Frequently Asked Questions
Here you'll find a range of customer queries from the most common to the most obscure.
Septic systems are designed to provide many years of household wastewater management but ONLY IF they systems are properly maintained and ONLY IF what you put down your drains is limited to water, toilet paper and...#1 and #2's! Systems that fail prematurely are almost always attributable to improper maintenance and misuse.
So, what's the answer? A septic system that is properly maintained and cared for, can and has lasted for decades. A system that is NOT properly maintained or has anything more going down the drain than that which we've listed above; especially grease, sanitary products, and baby wipes, will absolutely need replacement in short order.
There are a few signs and believe us, you'll definitely know! If/when you start to hear a "gurgling or bubbling" noise, that's a sign that your tank may be full or close to full and you'll need a pump out. A slow drain(s) is also a warning sign. It's possible to miss these signs or not have them at all. What is a most telltale sign is the back-up of sewage in your shower(s)/tub(s) and/or toilet(s). Call us – you'll need us! This could also be a sign of plumbing trouble, so please call our office and we can help diagnose what you may need.
YES! Septic tanks are primarily settling chambers. They allow solids and scum to separate out from the wastewater so clear liquid can be dispensed into the drainfield. Over time, the sludge layer gets thicker leaving less space for wastewater to settle before it's disbursement to the drainfield.
Remember this "rule of thumb": For every gallon you put into your septic tank, a gallon is pushed out to your drainfield. Use your gallon wisely! If you're doing laundry, don't run your dishwasher at the same time. If you're taking a shower, have the next person taking a shower wait a bit before showering. In short, be mindful of how much water you're putting down your drains, at the same time.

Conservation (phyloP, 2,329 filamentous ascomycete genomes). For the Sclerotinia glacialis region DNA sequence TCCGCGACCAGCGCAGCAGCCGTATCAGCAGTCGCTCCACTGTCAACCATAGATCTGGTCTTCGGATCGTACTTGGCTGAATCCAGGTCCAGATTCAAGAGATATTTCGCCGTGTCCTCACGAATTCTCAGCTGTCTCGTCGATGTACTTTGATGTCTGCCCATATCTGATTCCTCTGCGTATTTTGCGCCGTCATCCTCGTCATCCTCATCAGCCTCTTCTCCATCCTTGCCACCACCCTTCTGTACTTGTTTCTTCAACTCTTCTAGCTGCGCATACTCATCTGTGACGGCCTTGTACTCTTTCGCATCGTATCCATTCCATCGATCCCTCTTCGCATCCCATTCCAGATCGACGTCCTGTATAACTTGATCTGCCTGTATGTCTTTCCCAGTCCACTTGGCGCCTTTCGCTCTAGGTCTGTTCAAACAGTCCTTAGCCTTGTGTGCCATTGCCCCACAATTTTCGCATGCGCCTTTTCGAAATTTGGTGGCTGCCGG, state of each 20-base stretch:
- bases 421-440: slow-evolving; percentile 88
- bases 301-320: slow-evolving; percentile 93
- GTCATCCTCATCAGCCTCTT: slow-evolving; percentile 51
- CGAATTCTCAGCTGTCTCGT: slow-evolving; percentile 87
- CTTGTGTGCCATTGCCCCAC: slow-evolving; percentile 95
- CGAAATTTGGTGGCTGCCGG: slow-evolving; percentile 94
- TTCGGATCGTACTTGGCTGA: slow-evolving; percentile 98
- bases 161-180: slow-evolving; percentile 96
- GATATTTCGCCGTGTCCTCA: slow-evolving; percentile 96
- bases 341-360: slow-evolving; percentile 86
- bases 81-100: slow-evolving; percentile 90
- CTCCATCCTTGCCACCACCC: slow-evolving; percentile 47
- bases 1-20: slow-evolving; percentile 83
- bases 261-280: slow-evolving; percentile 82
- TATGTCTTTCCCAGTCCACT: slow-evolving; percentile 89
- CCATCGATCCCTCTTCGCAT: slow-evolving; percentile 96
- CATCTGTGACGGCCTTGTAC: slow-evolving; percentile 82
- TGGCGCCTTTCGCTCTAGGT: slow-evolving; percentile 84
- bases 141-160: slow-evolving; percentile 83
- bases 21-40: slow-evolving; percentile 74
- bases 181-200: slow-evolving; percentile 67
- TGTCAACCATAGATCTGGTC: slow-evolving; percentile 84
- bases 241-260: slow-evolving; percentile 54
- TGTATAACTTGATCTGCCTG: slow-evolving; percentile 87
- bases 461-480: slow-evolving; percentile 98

Water, human waste (also known as #1 and #2), and toilet paper. That is all! DO NOT pour grease, fats, or oils down ANY drain, flush any sanitary products or baby wipes down the toilets (even baby wipes that say "septic safe" on the label are NOT septic safe) or anything that could damage or clog the system components. The rule is worth repeating: ONLY PUT WATER, HUMAN WASTE AND TOILET PAPER DOWN YOUR DRAINS (please)!
Baby wipes, even if the label says "septic safe," are NOT septic safe as they do not decompose. Avoid feminine hygiene products, condoms, paper towels, diapers, disposal wipes, static cling sheets, paper towels, cat litter, dental floss, hair, Kleeniex/tissue, cigarette butts, and cotton swabs. Anything else you may ask? We would say if it's an item that causes you to take pause and think about it, just don't flush it – be on the safe side!
Garbage disposals have a dramatic impact on the health and well-being of your septic system and shouldn't be used. If you have one and are using it, use it sparingly and avoid placing coffee grounds or eggshells down the disposal.
Grass is the best and ideal cover for drainfields. Plants are not usually recommended because they have roots that can eventually damage septic tanks and drainfields. Try to plant trees and shrubs at least 30 feet away from your drainfield and septic tank. In some cases, a greater setback may be required depending on the root structure and soil type. If you do wish to plant trees/shrubs near a drainfield and/or septic tank, consult an expert who can determine types of plants and distances based on your property.
NO. Growing vegetables over your system is not recommended. Vegetables require watering and excess water in the soil reduces its ability to treat the wastewater. Additionally, some vegetables' root systems are deep and could damage drainfield pipes. Of course, the risk of contaminating food crops with sewage exists.
If you unable to find the answer please Contact us and we will aim to respond to your email within 24 hours, Although we usually respond much sooner.